Most international supply chains are set up solely with growth and expansion in mind. Decisions are made after careful planning, and are supported by ongoing resource commitments to deliver the desired outcome. Jurisdictions are chosen based on factors such as market potential, logistical efficiency and low manufacturing costs. Relationships are focused on an envisaged mutually beneficial long-term association. Market entry and deal consummation is warmly celebrated, and often widely publicized. The aura is palpably positive and friendly, and is comparable to a wedding ceremony in situations where joint venture partners are involved.
From a legal perspective, the focus is on getting the deal done, and putting in place all of the necessary structures and arrangements to enter the market. Navigating foreign investment requirements, establishing international payment and shipment arrangements, organizing the appropriate structure, optimizing the tax implications and putting the necessary people in place are seen as the priorities. Once a decision is made there is often a haste to get the first product to market, or local product manufactured and shipped, or local service provided. There is usually significant capital investment involved, including by any local joint venture partners.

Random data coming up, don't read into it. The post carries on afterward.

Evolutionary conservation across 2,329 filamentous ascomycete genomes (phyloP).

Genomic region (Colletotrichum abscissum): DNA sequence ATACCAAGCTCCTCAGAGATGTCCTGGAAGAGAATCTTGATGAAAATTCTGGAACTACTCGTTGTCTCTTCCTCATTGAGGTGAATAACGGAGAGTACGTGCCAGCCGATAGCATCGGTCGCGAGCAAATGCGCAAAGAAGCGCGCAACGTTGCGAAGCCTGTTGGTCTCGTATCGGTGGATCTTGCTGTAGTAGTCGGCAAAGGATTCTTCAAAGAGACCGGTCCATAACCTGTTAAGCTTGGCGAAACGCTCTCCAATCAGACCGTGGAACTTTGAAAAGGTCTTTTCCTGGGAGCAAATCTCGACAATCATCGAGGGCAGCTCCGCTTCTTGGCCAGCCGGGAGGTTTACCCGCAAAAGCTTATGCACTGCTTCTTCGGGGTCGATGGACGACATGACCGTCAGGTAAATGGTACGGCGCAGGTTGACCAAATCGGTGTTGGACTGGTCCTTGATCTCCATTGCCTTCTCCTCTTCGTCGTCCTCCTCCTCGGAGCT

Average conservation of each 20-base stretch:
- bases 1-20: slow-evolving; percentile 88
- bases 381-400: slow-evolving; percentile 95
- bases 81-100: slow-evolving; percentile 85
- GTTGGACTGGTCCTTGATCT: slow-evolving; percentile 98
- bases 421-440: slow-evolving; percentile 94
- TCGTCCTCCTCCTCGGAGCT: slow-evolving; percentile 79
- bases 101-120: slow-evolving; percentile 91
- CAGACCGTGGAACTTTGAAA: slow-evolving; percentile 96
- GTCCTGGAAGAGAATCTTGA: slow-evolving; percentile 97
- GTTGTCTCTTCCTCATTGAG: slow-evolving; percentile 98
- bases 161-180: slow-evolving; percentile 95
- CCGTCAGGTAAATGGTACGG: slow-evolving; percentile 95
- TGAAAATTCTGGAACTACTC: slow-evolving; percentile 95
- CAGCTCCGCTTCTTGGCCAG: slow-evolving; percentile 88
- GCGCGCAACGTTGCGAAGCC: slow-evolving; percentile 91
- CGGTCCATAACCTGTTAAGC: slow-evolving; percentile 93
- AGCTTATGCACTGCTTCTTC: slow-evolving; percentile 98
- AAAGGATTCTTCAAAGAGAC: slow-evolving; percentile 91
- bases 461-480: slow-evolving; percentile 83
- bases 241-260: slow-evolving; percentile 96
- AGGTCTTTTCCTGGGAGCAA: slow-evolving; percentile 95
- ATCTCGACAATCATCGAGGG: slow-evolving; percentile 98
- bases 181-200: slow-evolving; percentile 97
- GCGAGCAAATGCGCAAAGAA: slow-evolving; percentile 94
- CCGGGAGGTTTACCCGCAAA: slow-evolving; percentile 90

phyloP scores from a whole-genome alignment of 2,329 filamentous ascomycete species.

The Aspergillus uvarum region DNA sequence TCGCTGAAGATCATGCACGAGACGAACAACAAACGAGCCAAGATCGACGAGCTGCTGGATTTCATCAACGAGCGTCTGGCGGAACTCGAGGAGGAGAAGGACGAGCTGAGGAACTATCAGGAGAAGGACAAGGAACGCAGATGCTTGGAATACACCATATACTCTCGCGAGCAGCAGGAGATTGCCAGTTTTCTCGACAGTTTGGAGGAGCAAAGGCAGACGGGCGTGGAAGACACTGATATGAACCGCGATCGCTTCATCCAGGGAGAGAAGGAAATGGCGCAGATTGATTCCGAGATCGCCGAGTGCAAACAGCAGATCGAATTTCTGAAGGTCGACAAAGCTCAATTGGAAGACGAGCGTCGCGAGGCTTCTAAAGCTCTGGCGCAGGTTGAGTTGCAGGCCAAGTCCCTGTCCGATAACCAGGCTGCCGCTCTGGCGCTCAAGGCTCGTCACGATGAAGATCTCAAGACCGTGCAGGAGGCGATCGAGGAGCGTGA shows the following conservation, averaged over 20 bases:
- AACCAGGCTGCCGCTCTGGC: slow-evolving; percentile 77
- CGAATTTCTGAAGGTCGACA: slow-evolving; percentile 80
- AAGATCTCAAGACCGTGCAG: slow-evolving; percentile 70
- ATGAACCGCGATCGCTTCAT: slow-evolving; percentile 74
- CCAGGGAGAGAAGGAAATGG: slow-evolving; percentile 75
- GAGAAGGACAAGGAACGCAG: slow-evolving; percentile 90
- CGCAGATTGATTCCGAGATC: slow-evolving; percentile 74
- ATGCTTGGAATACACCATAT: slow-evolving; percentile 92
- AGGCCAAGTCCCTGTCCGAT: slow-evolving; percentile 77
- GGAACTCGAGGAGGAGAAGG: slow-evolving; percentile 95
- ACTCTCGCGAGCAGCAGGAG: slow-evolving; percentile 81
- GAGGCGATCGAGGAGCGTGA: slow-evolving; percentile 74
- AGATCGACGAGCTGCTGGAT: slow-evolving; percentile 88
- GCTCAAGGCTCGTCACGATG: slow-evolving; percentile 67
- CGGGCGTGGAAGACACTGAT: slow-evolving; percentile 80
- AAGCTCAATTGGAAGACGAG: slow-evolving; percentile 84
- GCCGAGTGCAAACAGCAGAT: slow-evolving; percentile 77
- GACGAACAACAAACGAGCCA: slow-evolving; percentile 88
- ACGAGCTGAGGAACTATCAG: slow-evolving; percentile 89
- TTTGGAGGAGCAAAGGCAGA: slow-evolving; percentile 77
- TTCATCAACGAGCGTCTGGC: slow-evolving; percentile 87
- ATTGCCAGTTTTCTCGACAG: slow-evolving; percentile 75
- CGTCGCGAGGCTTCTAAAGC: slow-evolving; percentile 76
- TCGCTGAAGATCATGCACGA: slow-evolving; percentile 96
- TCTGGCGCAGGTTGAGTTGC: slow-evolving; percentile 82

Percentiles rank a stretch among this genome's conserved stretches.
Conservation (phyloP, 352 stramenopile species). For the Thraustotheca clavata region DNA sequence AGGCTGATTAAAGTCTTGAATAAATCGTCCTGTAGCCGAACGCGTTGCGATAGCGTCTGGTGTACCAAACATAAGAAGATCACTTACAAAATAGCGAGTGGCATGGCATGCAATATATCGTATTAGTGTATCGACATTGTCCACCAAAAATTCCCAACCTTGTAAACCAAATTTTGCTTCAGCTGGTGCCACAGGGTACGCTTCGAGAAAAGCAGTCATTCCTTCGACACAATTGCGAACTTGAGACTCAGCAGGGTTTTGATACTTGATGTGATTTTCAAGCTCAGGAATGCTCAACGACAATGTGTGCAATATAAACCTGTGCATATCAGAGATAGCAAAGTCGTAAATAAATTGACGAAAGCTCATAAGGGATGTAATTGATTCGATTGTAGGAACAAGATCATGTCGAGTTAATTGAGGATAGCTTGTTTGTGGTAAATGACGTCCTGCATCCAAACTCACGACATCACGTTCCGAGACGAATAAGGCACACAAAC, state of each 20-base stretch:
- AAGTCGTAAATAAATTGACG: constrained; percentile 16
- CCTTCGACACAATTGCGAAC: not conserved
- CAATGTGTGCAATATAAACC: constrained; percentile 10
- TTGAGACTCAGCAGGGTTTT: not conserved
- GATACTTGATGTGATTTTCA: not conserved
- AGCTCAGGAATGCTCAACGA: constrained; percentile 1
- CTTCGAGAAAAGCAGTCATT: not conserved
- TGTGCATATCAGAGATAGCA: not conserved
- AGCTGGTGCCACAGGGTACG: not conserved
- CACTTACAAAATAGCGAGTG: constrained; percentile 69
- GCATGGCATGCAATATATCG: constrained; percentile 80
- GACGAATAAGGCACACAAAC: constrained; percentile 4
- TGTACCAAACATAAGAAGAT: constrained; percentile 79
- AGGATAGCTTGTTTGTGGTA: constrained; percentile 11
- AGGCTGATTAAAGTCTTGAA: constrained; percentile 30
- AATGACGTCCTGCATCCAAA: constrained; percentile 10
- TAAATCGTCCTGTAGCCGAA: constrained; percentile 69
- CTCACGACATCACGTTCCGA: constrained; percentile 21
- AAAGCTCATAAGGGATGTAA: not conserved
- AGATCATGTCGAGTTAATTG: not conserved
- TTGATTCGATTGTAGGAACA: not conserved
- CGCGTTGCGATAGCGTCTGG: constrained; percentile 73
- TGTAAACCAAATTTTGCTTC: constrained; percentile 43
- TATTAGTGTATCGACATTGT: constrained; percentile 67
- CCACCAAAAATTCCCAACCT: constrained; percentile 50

Internal and external lawyers try to strike a balance between safeguarding future interests on the one hand, and not taking the shine off the deal or prejudicing any business or governmental relationships or customer anticipation, on the other. As a result, it can sometimes be like trying to negotiate a pre-nuptial agreement at the wedding ceremony. In consequence, most international trade and supply chain agreements tend to focus on the basics when it comes to adverse outcomes – there is a dispute resolution framework and some general force majeure protection. The end outcome is comparable to a no-fault divorce system – the relationship is ended without unnecessary rancor or attribution, but the big arguments about property settlement still need to occur.
Market rationalization and exit risk is critical to global supply chain management. This briefing explains why and highlights the factors which can cause major loss and damage. It also considers how best to plan for market rationalization and exit risk in global supply chains during the establishment and operational phases; ensure all relevant issues and risks feature in the decision-making process; and implement any decision to mitigate risk, liability and damage.